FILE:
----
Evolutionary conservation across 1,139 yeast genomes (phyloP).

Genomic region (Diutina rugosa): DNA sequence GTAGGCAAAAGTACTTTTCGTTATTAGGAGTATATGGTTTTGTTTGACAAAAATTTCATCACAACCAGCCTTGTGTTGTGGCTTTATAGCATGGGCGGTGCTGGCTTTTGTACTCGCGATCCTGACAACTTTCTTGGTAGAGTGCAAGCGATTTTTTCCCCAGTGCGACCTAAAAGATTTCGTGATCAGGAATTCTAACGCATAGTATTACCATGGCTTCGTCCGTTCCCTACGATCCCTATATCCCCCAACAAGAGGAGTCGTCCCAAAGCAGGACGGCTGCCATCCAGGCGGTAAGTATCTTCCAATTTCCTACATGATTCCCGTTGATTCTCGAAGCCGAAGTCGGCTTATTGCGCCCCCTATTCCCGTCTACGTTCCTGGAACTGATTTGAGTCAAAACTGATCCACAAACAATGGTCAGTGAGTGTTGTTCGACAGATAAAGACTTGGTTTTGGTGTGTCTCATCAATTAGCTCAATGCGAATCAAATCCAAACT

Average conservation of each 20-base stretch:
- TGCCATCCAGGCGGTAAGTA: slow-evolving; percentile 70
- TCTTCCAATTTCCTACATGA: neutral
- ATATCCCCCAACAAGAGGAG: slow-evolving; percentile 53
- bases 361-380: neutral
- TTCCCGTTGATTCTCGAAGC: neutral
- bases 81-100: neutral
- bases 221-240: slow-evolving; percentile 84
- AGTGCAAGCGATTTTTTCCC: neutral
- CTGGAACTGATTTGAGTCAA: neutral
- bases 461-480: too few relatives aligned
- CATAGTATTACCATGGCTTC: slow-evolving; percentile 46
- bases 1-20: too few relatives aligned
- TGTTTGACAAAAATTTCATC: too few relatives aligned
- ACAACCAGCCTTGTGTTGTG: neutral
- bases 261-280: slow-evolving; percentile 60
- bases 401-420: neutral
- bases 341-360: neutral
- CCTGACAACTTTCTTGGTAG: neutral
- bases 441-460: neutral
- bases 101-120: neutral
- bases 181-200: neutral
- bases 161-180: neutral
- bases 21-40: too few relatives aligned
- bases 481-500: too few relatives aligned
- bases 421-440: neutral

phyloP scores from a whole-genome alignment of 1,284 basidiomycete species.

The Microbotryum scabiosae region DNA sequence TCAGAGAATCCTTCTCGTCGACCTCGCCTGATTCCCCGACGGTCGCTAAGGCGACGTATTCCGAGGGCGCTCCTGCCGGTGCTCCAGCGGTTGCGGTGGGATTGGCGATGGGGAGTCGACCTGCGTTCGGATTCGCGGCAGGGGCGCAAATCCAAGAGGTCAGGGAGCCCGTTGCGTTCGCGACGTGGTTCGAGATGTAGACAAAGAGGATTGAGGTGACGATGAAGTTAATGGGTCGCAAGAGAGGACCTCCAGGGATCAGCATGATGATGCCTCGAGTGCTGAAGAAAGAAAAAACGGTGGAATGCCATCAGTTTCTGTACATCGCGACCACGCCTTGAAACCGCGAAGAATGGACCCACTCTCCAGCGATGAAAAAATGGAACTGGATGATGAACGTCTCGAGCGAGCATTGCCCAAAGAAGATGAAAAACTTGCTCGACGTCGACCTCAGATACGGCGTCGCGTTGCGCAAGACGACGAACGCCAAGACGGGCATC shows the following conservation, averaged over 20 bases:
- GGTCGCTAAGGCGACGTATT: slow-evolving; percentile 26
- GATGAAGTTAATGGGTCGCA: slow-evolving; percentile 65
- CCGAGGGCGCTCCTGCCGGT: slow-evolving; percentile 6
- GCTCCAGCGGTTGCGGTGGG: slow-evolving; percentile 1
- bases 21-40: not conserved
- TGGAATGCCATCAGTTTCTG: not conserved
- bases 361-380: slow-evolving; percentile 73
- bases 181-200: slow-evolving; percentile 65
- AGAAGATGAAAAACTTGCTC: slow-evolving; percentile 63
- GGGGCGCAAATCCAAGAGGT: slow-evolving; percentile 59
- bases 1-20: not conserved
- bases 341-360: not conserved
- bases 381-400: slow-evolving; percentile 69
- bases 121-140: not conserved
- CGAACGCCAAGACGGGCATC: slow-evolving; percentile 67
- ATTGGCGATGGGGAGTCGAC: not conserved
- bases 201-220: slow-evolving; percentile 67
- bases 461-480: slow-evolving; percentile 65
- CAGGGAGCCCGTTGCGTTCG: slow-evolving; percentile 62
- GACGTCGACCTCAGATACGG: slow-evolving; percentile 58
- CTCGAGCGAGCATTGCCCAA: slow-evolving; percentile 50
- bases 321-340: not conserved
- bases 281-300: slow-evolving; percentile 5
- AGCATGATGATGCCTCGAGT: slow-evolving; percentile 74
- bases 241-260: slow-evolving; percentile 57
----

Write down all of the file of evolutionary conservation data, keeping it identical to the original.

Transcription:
Evolutionary conservation across 1,139 yeast genomes (phyloP).

Genomic region (Diutina rugosa): DNA sequence GTAGGCAAAAGTACTTTTCGTTATTAGGAGTATATGGTTTTGTTTGACAAAAATTTCATCACAACCAGCCTTGTGTTGTGGCTTTATAGCATGGGCGGTGCTGGCTTTTGTACTCGCGATCCTGACAACTTTCTTGGTAGAGTGCAAGCGATTTTTTCCCCAGTGCGACCTAAAAGATTTCGTGATCAGGAATTCTAACGCATAGTATTACCATGGCTTCGTCCGTTCCCTACGATCCCTATATCCCCCAACAAGAGGAGTCGTCCCAAAGCAGGACGGCTGCCATCCAGGCGGTAAGTATCTTCCAATTTCCTACATGATTCCCGTTGATTCTCGAAGCCGAAGTCGGCTTATTGCGCCCCCTATTCCCGTCTACGTTCCTGGAACTGATTTGAGTCAAAACTGATCCACAAACAATGGTCAGTGAGTGTTGTTCGACAGATAAAGACTTGGTTTTGGTGTGTCTCATCAATTAGCTCAATGCGAATCAAATCCAAACT

Average conservation of each 20-base stretch:
- TGCCATCCAGGCGGTAAGTA: slow-evolving; percentile 70
- TCTTCCAATTTCCTACATGA: neutral
- ATATCCCCCAACAAGAGGAG: slow-evolving; percentile 53
- bases 361-380: neutral
- TTCCCGTTGATTCTCGAAGC: neutral
- bases 81-100: neutral
- bases 221-240: slow-evolving; percentile 84
- AGTGCAAGCGATTTTTTCCC: neutral
- CTGGAACTGATTTGAGTCAA: neutral
- bases 461-480: too few relatives aligned
- CATAGTATTACCATGGCTTC: slow-evolving; percentile 46
- bases 1-20: too few relatives aligned
- TGTTTGACAAAAATTTCATC: too few relatives aligned
- ACAACCAGCCTTGTGTTGTG: neutral
- bases 261-280: slow-evolving; percentile 60
- bases 401-420: neutral
- bases 341-360: neutral
- CCTGACAACTTTCTTGGTAG: neutral
- bases 441-460: neutral
- bases 101-120: neutral
- bases 181-200: neutral
- bases 161-180: neutral
- bases 21-40: too few relatives aligned
- bases 481-500: too few relatives aligned
- bases 421-440: neutral

phyloP scores from a whole-genome alignment of 1,284 basidiomycete species.

The Microbotryum scabiosae region DNA sequence TCAGAGAATCCTTCTCGTCGACCTCGCCTGATTCCCCGACGGTCGCTAAGGCGACGTATTCCGAGGGCGCTCCTGCCGGTGCTCCAGCGGTTGCGGTGGGATTGGCGATGGGGAGTCGACCTGCGTTCGGATTCGCGGCAGGGGCGCAAATCCAAGAGGTCAGGGAGCCCGTTGCGTTCGCGACGTGGTTCGAGATGTAGACAAAGAGGATTGAGGTGACGATGAAGTTAATGGGTCGCAAGAGAGGACCTCCAGGGATCAGCATGATGATGCCTCGAGTGCTGAAGAAAGAAAAAACGGTGGAATGCCATCAGTTTCTGTACATCGCGACCACGCCTTGAAACCGCGAAGAATGGACCCACTCTCCAGCGATGAAAAAATGGAACTGGATGATGAACGTCTCGAGCGAGCATTGCCCAAAGAAGATGAAAAACTTGCTCGACGTCGACCTCAGATACGGCGTCGCGTTGCGCAAGACGACGAACGCCAAGACGGGCATC shows the following conservation, averaged over 20 bases:
- GGTCGCTAAGGCGACGTATT: slow-evolving; percentile 26
- GATGAAGTTAATGGGTCGCA: slow-evolving; percentile 65
- CCGAGGGCGCTCCTGCCGGT: slow-evolving; percentile 6
- GCTCCAGCGGTTGCGGTGGG: slow-evolving; percentile 1
- bases 21-40: not conserved
- TGGAATGCCATCAGTTTCTG: not conserved
- bases 361-380: slow-evolving; percentile 73
- bases 181-200: slow-evolving; percentile 65
- AGAAGATGAAAAACTTGCTC: slow-evolving; percentile 63
- GGGGCGCAAATCCAAGAGGT: slow-evolving; percentile 59
- bases 1-20: not conserved
- bases 341-360: not conserved
- bases 381-400: slow-evolving; percentile 69
- bases 121-140: not conserved
- CGAACGCCAAGACGGGCATC: slow-evolving; percentile 67
- ATTGGCGATGGGGAGTCGAC: not conserved
- bases 201-220: slow-evolving; percentile 67
- bases 461-480: slow-evolving; percentile 65
- CAGGGAGCCCGTTGCGTTCG: slow-evolving; percentile 62
- GACGTCGACCTCAGATACGG: slow-evolving; percentile 58
- CTCGAGCGAGCATTGCCCAA: slow-evolving; percentile 50
- bases 321-340: not conserved
- bases 281-300: slow-evolving; percentile 5
- AGCATGATGATGCCTCGAGT: slow-evolving; percentile 74
- bases 241-260: slow-evolving; percentile 57